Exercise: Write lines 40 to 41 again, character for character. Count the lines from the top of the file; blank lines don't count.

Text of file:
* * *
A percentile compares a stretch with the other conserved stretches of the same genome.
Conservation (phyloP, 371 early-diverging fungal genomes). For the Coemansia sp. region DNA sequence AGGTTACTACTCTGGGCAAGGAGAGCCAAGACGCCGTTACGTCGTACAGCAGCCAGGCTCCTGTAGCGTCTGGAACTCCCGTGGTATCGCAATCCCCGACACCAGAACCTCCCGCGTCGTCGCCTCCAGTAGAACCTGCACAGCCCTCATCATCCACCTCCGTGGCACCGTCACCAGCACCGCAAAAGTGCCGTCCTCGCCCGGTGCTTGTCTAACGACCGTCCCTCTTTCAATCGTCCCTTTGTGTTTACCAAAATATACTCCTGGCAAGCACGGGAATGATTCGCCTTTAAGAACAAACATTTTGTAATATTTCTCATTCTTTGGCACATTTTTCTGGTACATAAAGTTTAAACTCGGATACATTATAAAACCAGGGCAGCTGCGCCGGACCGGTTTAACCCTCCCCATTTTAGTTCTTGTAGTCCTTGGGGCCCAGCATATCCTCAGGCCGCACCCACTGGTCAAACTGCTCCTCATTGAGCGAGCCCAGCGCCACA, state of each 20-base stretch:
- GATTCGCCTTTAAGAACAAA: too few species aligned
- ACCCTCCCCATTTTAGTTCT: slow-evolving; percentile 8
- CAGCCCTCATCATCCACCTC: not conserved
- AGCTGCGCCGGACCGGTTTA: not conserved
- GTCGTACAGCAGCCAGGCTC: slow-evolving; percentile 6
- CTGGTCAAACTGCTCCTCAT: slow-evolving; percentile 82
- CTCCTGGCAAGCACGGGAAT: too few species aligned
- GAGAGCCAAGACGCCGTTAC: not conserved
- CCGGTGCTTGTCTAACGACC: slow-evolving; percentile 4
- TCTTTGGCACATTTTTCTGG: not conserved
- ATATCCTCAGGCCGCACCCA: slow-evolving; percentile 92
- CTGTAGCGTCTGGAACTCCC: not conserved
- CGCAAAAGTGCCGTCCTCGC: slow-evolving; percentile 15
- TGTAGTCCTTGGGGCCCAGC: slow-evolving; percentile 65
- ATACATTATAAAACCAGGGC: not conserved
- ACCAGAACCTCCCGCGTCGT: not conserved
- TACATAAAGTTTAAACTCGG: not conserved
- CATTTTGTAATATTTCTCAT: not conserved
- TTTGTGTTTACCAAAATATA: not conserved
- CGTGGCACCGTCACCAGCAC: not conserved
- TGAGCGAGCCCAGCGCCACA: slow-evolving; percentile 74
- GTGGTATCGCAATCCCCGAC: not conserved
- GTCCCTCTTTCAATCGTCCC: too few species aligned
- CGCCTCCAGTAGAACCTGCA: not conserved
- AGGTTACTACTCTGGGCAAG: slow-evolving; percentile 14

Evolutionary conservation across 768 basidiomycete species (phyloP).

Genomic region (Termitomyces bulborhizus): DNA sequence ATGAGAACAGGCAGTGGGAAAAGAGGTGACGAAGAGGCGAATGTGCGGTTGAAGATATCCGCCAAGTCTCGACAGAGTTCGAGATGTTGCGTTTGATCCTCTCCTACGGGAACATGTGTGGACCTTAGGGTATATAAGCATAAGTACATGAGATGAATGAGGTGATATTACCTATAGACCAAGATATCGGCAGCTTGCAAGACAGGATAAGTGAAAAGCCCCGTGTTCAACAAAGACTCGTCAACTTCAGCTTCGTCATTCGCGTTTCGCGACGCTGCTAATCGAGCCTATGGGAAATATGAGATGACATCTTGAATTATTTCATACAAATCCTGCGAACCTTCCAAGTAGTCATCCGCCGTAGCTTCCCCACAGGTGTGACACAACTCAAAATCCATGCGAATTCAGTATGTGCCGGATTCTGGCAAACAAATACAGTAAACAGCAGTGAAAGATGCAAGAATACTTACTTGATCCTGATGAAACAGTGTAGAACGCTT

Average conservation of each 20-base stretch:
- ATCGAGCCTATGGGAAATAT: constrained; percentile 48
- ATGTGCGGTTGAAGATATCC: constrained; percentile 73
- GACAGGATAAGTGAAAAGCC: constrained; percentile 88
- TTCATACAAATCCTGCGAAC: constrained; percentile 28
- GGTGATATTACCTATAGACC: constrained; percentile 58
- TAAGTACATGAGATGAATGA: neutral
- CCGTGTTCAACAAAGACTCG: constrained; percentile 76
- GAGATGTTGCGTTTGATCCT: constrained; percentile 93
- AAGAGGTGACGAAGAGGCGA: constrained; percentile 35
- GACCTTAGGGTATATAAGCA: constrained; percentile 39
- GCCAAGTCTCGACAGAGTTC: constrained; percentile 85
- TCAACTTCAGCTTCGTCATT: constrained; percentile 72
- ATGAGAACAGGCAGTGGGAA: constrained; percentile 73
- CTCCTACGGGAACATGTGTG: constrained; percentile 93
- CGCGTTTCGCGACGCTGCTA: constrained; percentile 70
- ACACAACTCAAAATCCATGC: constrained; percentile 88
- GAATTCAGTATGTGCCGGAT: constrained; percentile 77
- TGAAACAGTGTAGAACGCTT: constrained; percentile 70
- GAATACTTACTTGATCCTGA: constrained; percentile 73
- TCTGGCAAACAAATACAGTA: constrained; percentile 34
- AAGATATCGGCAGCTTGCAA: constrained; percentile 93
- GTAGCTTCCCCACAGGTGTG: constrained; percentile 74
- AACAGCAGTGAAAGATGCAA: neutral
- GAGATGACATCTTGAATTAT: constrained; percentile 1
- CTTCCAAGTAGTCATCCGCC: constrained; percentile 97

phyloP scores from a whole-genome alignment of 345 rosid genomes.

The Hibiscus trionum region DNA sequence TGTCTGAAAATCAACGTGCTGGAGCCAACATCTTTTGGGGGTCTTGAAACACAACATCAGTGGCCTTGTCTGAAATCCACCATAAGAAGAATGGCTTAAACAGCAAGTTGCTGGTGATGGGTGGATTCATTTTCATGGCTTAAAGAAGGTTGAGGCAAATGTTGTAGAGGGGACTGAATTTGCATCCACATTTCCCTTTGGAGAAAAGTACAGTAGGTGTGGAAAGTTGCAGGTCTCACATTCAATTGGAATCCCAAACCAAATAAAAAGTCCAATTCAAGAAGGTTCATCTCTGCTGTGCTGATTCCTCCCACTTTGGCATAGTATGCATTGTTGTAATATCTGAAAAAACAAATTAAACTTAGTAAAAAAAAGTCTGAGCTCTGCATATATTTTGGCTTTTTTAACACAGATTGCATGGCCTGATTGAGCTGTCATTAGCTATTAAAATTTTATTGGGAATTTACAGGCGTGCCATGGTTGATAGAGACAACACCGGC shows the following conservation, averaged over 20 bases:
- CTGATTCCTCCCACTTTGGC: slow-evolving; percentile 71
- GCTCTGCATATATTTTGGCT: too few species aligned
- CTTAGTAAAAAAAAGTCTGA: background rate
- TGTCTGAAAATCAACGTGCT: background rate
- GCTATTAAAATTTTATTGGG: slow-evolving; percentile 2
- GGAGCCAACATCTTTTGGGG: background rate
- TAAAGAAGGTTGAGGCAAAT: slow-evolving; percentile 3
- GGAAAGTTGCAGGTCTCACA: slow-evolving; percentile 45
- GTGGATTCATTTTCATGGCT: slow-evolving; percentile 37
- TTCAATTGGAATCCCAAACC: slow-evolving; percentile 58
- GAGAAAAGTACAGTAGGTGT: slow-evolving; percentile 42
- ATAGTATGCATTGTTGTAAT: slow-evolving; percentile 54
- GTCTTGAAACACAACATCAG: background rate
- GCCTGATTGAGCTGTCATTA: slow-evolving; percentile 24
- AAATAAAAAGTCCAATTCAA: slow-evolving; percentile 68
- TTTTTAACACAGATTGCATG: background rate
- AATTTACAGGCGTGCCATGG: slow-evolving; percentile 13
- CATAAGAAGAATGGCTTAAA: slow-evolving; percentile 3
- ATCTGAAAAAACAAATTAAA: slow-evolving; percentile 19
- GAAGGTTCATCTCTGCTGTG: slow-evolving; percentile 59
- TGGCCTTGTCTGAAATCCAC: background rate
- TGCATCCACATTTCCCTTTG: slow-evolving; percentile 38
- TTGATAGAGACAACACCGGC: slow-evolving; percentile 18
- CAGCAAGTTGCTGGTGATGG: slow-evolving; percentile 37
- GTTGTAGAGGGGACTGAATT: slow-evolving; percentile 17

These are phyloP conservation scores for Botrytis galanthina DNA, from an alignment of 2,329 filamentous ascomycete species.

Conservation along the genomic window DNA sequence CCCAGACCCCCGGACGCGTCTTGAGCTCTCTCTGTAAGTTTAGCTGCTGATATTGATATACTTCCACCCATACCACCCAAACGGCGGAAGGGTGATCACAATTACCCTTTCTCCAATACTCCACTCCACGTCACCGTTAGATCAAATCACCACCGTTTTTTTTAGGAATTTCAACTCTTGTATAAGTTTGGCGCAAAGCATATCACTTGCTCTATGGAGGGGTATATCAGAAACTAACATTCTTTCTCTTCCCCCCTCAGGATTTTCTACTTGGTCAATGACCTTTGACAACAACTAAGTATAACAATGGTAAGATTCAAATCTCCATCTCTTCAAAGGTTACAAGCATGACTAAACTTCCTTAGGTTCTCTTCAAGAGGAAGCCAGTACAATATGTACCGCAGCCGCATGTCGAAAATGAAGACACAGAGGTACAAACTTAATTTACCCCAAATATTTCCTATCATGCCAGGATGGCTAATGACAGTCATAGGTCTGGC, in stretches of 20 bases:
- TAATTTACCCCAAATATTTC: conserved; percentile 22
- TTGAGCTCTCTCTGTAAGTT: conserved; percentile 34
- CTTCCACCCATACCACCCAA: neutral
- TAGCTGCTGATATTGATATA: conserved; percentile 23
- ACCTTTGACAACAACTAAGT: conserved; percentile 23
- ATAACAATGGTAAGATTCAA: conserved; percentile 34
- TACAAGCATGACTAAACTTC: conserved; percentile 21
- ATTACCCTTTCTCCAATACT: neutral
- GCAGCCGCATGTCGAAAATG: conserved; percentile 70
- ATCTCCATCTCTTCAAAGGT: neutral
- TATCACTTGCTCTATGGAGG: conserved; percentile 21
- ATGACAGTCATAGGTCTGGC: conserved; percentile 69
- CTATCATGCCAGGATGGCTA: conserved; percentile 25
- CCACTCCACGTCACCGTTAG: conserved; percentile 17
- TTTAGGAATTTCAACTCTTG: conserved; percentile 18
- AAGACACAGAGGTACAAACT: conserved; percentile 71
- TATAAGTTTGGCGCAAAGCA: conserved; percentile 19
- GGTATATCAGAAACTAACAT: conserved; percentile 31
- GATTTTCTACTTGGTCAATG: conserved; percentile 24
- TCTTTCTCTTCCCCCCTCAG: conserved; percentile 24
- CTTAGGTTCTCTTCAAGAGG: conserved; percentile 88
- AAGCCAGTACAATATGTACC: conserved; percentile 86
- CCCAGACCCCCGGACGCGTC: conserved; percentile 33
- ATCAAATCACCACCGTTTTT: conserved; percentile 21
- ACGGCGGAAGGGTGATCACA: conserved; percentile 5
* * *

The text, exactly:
- GACCTTAGGGTATATAAGCA: constrained; percentile 39
- GCCAAGTCTCGACAGAGTTC: constrained; percentile 85